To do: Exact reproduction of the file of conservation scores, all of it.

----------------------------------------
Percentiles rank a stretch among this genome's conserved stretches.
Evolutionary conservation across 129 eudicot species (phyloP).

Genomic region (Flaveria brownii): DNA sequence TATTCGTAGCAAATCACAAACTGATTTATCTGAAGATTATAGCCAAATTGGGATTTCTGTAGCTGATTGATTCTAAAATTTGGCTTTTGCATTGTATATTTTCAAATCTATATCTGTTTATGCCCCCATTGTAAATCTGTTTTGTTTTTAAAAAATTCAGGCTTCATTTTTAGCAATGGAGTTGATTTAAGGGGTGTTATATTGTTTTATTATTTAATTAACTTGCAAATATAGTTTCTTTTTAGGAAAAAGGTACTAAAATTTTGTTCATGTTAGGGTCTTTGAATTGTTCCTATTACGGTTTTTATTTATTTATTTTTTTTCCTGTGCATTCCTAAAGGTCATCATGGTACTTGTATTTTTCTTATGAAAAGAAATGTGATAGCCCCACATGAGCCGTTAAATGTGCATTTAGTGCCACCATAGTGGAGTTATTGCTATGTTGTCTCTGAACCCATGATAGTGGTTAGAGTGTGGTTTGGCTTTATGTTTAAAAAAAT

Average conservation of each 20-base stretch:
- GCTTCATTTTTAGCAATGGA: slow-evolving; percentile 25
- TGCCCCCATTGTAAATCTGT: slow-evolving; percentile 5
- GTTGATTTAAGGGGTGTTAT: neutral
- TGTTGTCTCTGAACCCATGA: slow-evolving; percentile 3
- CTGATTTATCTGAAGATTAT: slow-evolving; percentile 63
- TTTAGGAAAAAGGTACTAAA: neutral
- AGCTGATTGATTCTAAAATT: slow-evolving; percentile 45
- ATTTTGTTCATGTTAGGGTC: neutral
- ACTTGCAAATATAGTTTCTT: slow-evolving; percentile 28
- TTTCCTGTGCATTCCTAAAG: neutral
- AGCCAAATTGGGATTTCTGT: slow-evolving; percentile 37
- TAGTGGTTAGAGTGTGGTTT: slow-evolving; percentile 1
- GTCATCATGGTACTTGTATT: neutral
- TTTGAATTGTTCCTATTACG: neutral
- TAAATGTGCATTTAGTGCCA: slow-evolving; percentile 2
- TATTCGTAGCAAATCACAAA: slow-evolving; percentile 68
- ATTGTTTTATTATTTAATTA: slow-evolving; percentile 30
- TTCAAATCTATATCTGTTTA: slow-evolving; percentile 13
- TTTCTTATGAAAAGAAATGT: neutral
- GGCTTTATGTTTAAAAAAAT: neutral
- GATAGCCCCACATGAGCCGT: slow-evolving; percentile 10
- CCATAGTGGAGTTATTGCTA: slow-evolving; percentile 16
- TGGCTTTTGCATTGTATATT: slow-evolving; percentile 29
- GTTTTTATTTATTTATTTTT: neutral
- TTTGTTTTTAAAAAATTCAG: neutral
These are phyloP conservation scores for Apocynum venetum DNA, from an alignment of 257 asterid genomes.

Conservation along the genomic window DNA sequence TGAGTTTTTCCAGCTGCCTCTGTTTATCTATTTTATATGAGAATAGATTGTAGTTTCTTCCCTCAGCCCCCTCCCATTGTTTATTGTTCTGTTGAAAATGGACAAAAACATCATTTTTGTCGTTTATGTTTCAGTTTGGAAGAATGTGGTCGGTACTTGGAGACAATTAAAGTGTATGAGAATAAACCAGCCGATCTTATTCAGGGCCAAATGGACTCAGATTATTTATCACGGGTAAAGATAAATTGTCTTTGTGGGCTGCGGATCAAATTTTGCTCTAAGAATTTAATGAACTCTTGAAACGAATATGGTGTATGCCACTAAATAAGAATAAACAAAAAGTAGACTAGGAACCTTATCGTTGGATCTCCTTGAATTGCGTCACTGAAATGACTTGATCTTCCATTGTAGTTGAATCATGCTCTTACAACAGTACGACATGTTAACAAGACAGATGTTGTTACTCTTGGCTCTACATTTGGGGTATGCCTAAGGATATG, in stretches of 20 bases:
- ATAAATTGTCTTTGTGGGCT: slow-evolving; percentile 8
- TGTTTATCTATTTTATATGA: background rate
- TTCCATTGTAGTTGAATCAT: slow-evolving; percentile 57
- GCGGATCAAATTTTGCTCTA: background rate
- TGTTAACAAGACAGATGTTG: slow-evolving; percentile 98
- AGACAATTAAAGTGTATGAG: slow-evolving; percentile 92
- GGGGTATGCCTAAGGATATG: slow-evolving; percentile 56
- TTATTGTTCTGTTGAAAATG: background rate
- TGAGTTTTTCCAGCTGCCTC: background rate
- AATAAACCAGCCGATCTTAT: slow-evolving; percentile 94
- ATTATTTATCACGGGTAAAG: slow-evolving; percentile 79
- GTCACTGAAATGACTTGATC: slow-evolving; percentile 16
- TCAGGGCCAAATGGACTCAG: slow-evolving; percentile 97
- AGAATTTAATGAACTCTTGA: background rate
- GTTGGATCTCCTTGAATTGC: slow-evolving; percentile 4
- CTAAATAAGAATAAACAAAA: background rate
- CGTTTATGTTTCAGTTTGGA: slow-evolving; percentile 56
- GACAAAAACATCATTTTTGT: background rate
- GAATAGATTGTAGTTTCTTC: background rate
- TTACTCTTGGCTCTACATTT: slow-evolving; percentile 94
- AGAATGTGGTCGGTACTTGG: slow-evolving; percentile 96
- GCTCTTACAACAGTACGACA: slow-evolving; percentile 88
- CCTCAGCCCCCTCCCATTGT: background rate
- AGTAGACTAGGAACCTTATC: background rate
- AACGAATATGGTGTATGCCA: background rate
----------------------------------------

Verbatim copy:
Percentiles rank a stretch among this genome's conserved stretches.
Evolutionary conservation across 129 eudicot species (phyloP).

Genomic region (Flaveria brownii): DNA sequence TATTCGTAGCAAATCACAAACTGATTTATCTGAAGATTATAGCCAAATTGGGATTTCTGTAGCTGATTGATTCTAAAATTTGGCTTTTGCATTGTATATTTTCAAATCTATATCTGTTTATGCCCCCATTGTAAATCTGTTTTGTTTTTAAAAAATTCAGGCTTCATTTTTAGCAATGGAGTTGATTTAAGGGGTGTTATATTGTTTTATTATTTAATTAACTTGCAAATATAGTTTCTTTTTAGGAAAAAGGTACTAAAATTTTGTTCATGTTAGGGTCTTTGAATTGTTCCTATTACGGTTTTTATTTATTTATTTTTTTTCCTGTGCATTCCTAAAGGTCATCATGGTACTTGTATTTTTCTTATGAAAAGAAATGTGATAGCCCCACATGAGCCGTTAAATGTGCATTTAGTGCCACCATAGTGGAGTTATTGCTATGTTGTCTCTGAACCCATGATAGTGGTTAGAGTGTGGTTTGGCTTTATGTTTAAAAAAAT

Average conservation of each 20-base stretch:
- GCTTCATTTTTAGCAATGGA: slow-evolving; percentile 25
- TGCCCCCATTGTAAATCTGT: slow-evolving; percentile 5
- GTTGATTTAAGGGGTGTTAT: neutral
- TGTTGTCTCTGAACCCATGA: slow-evolving; percentile 3
- CTGATTTATCTGAAGATTAT: slow-evolving; percentile 63
- TTTAGGAAAAAGGTACTAAA: neutral
- AGCTGATTGATTCTAAAATT: slow-evolving; percentile 45
- ATTTTGTTCATGTTAGGGTC: neutral
- ACTTGCAAATATAGTTTCTT: slow-evolving; percentile 28
- TTTCCTGTGCATTCCTAAAG: neutral
- AGCCAAATTGGGATTTCTGT: slow-evolving; percentile 37
- TAGTGGTTAGAGTGTGGTTT: slow-evolving; percentile 1
- GTCATCATGGTACTTGTATT: neutral
- TTTGAATTGTTCCTATTACG: neutral
- TAAATGTGCATTTAGTGCCA: slow-evolving; percentile 2
- TATTCGTAGCAAATCACAAA: slow-evolving; percentile 68
- ATTGTTTTATTATTTAATTA: slow-evolving; percentile 30
- TTCAAATCTATATCTGTTTA: slow-evolving; percentile 13
- TTTCTTATGAAAAGAAATGT: neutral
- GGCTTTATGTTTAAAAAAAT: neutral
- GATAGCCCCACATGAGCCGT: slow-evolving; percentile 10
- CCATAGTGGAGTTATTGCTA: slow-evolving; percentile 16
- TGGCTTTTGCATTGTATATT: slow-evolving; percentile 29
- GTTTTTATTTATTTATTTTT: neutral
- TTTGTTTTTAAAAAATTCAG: neutral
These are phyloP conservation scores for Apocynum venetum DNA, from an alignment of 257 asterid genomes.

Conservation along the genomic window DNA sequence TGAGTTTTTCCAGCTGCCTCTGTTTATCTATTTTATATGAGAATAGATTGTAGTTTCTTCCCTCAGCCCCCTCCCATTGTTTATTGTTCTGTTGAAAATGGACAAAAACATCATTTTTGTCGTTTATGTTTCAGTTTGGAAGAATGTGGTCGGTACTTGGAGACAATTAAAGTGTATGAGAATAAACCAGCCGATCTTATTCAGGGCCAAATGGACTCAGATTATTTATCACGGGTAAAGATAAATTGTCTTTGTGGGCTGCGGATCAAATTTTGCTCTAAGAATTTAATGAACTCTTGAAACGAATATGGTGTATGCCACTAAATAAGAATAAACAAAAAGTAGACTAGGAACCTTATCGTTGGATCTCCTTGAATTGCGTCACTGAAATGACTTGATCTTCCATTGTAGTTGAATCATGCTCTTACAACAGTACGACATGTTAACAAGACAGATGTTGTTACTCTTGGCTCTACATTTGGGGTATGCCTAAGGATATG, in stretches of 20 bases:
- ATAAATTGTCTTTGTGGGCT: slow-evolving; percentile 8
- TGTTTATCTATTTTATATGA: background rate
- TTCCATTGTAGTTGAATCAT: slow-evolving; percentile 57
- GCGGATCAAATTTTGCTCTA: background rate
- TGTTAACAAGACAGATGTTG: slow-evolving; percentile 98
- AGACAATTAAAGTGTATGAG: slow-evolving; percentile 92
- GGGGTATGCCTAAGGATATG: slow-evolving; percentile 56
- TTATTGTTCTGTTGAAAATG: background rate
- TGAGTTTTTCCAGCTGCCTC: background rate
- AATAAACCAGCCGATCTTAT: slow-evolving; percentile 94
- ATTATTTATCACGGGTAAAG: slow-evolving; percentile 79
- GTCACTGAAATGACTTGATC: slow-evolving; percentile 16
- TCAGGGCCAAATGGACTCAG: slow-evolving; percentile 97
- AGAATTTAATGAACTCTTGA: background rate
- GTTGGATCTCCTTGAATTGC: slow-evolving; percentile 4
- CTAAATAAGAATAAACAAAA: background rate
- CGTTTATGTTTCAGTTTGGA: slow-evolving; percentile 56
- GACAAAAACATCATTTTTGT: background rate
- GAATAGATTGTAGTTTCTTC: background rate
- TTACTCTTGGCTCTACATTT: slow-evolving; percentile 94
- AGAATGTGGTCGGTACTTGG: slow-evolving; percentile 96
- GCTCTTACAACAGTACGACA: slow-evolving; percentile 88
- CCTCAGCCCCCTCCCATTGT: background rate
- AGTAGACTAGGAACCTTATC: background rate
- AACGAATATGGTGTATGCCA: background rate